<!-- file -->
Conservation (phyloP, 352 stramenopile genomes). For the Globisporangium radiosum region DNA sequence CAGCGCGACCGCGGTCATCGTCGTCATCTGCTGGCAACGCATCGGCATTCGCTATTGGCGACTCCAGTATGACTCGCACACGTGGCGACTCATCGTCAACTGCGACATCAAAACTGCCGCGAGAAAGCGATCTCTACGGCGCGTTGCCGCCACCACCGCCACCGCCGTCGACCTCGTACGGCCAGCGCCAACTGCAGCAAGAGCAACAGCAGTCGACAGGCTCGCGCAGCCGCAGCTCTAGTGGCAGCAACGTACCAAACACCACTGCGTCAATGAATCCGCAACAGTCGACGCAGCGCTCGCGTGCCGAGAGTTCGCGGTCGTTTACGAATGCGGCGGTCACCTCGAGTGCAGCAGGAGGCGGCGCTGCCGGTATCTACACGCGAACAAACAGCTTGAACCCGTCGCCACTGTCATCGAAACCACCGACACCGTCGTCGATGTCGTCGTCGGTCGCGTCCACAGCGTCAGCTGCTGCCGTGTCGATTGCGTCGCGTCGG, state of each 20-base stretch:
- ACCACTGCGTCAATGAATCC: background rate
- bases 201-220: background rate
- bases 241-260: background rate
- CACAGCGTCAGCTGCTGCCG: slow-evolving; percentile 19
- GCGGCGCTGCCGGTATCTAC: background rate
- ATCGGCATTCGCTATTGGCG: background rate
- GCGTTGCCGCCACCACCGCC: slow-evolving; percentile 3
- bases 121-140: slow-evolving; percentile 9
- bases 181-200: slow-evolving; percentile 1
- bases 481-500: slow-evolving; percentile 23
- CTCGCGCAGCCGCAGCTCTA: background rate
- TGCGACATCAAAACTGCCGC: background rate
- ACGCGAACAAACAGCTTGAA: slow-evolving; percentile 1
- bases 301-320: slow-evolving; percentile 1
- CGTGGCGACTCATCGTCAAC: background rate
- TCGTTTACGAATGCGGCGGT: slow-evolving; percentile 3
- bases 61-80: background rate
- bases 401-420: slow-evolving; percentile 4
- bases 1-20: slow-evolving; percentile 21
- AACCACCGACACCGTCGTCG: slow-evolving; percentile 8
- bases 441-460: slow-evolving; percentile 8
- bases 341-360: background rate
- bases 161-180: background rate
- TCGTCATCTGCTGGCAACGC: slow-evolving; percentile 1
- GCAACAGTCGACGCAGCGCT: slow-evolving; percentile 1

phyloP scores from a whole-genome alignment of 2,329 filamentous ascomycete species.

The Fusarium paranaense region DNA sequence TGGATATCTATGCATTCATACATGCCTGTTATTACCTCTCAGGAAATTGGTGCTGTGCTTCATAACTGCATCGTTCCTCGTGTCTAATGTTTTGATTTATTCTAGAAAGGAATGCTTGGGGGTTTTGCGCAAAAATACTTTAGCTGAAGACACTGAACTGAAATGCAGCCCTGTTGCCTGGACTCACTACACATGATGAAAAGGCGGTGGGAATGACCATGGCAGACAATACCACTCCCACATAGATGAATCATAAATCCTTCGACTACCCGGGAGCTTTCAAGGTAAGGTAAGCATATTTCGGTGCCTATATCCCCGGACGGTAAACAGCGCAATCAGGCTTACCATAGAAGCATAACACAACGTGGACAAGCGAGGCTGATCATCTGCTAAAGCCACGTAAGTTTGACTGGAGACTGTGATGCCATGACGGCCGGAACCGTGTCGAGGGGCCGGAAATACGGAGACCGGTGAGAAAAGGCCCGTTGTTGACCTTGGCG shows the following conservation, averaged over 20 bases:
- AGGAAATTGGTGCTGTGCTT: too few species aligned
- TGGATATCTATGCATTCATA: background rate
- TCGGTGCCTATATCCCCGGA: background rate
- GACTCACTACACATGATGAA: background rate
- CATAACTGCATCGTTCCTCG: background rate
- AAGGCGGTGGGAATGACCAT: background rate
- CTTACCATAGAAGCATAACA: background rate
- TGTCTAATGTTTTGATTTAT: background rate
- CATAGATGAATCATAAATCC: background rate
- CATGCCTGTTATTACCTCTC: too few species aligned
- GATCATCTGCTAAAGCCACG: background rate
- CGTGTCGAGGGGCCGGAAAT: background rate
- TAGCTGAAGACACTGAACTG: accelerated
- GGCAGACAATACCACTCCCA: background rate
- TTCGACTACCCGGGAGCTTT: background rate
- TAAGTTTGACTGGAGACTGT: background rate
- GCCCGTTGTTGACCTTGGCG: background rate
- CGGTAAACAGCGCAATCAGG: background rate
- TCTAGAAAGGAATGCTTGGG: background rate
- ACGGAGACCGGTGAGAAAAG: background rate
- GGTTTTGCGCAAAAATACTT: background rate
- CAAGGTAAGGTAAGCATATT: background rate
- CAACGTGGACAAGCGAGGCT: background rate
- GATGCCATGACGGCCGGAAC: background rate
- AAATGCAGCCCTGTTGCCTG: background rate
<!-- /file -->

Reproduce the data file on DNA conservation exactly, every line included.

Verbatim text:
Conservation (phyloP, 352 stramenopile genomes). For the Globisporangium radiosum region DNA sequence CAGCGCGACCGCGGTCATCGTCGTCATCTGCTGGCAACGCATCGGCATTCGCTATTGGCGACTCCAGTATGACTCGCACACGTGGCGACTCATCGTCAACTGCGACATCAAAACTGCCGCGAGAAAGCGATCTCTACGGCGCGTTGCCGCCACCACCGCCACCGCCGTCGACCTCGTACGGCCAGCGCCAACTGCAGCAAGAGCAACAGCAGTCGACAGGCTCGCGCAGCCGCAGCTCTAGTGGCAGCAACGTACCAAACACCACTGCGTCAATGAATCCGCAACAGTCGACGCAGCGCTCGCGTGCCGAGAGTTCGCGGTCGTTTACGAATGCGGCGGTCACCTCGAGTGCAGCAGGAGGCGGCGCTGCCGGTATCTACACGCGAACAAACAGCTTGAACCCGTCGCCACTGTCATCGAAACCACCGACACCGTCGTCGATGTCGTCGTCGGTCGCGTCCACAGCGTCAGCTGCTGCCGTGTCGATTGCGTCGCGTCGG, state of each 20-base stretch:
- ACCACTGCGTCAATGAATCC: background rate
- bases 201-220: background rate
- bases 241-260: background rate
- CACAGCGTCAGCTGCTGCCG: slow-evolving; percentile 19
- GCGGCGCTGCCGGTATCTAC: background rate
- ATCGGCATTCGCTATTGGCG: background rate
- GCGTTGCCGCCACCACCGCC: slow-evolving; percentile 3
- bases 121-140: slow-evolving; percentile 9
- bases 181-200: slow-evolving; percentile 1
- bases 481-500: slow-evolving; percentile 23
- CTCGCGCAGCCGCAGCTCTA: background rate
- TGCGACATCAAAACTGCCGC: background rate
- ACGCGAACAAACAGCTTGAA: slow-evolving; percentile 1
- bases 301-320: slow-evolving; percentile 1
- CGTGGCGACTCATCGTCAAC: background rate
- TCGTTTACGAATGCGGCGGT: slow-evolving; percentile 3
- bases 61-80: background rate
- bases 401-420: slow-evolving; percentile 4
- bases 1-20: slow-evolving; percentile 21
- AACCACCGACACCGTCGTCG: slow-evolving; percentile 8
- bases 441-460: slow-evolving; percentile 8
- bases 341-360: background rate
- bases 161-180: background rate
- TCGTCATCTGCTGGCAACGC: slow-evolving; percentile 1
- GCAACAGTCGACGCAGCGCT: slow-evolving; percentile 1

phyloP scores from a whole-genome alignment of 2,329 filamentous ascomycete species.

The Fusarium paranaense region DNA sequence TGGATATCTATGCATTCATACATGCCTGTTATTACCTCTCAGGAAATTGGTGCTGTGCTTCATAACTGCATCGTTCCTCGTGTCTAATGTTTTGATTTATTCTAGAAAGGAATGCTTGGGGGTTTTGCGCAAAAATACTTTAGCTGAAGACACTGAACTGAAATGCAGCCCTGTTGCCTGGACTCACTACACATGATGAAAAGGCGGTGGGAATGACCATGGCAGACAATACCACTCCCACATAGATGAATCATAAATCCTTCGACTACCCGGGAGCTTTCAAGGTAAGGTAAGCATATTTCGGTGCCTATATCCCCGGACGGTAAACAGCGCAATCAGGCTTACCATAGAAGCATAACACAACGTGGACAAGCGAGGCTGATCATCTGCTAAAGCCACGTAAGTTTGACTGGAGACTGTGATGCCATGACGGCCGGAACCGTGTCGAGGGGCCGGAAATACGGAGACCGGTGAGAAAAGGCCCGTTGTTGACCTTGGCG shows the following conservation, averaged over 20 bases:
- AGGAAATTGGTGCTGTGCTT: too few species aligned
- TGGATATCTATGCATTCATA: background rate
- TCGGTGCCTATATCCCCGGA: background rate
- GACTCACTACACATGATGAA: background rate
- CATAACTGCATCGTTCCTCG: background rate
- AAGGCGGTGGGAATGACCAT: background rate
- CTTACCATAGAAGCATAACA: background rate
- TGTCTAATGTTTTGATTTAT: background rate
- CATAGATGAATCATAAATCC: background rate
- CATGCCTGTTATTACCTCTC: too few species aligned
- GATCATCTGCTAAAGCCACG: background rate
- CGTGTCGAGGGGCCGGAAAT: background rate
- TAGCTGAAGACACTGAACTG: accelerated
- GGCAGACAATACCACTCCCA: background rate
- TTCGACTACCCGGGAGCTTT: background rate
- TAAGTTTGACTGGAGACTGT: background rate
- GCCCGTTGTTGACCTTGGCG: background rate
- CGGTAAACAGCGCAATCAGG: background rate
- TCTAGAAAGGAATGCTTGGG: background rate
- ACGGAGACCGGTGAGAAAAG: background rate
- GGTTTTGCGCAAAAATACTT: background rate
- CAAGGTAAGGTAAGCATATT: background rate
- CAACGTGGACAAGCGAGGCT: background rate
- GATGCCATGACGGCCGGAAC: background rate
- AAATGCAGCCCTGTTGCCTG: background rate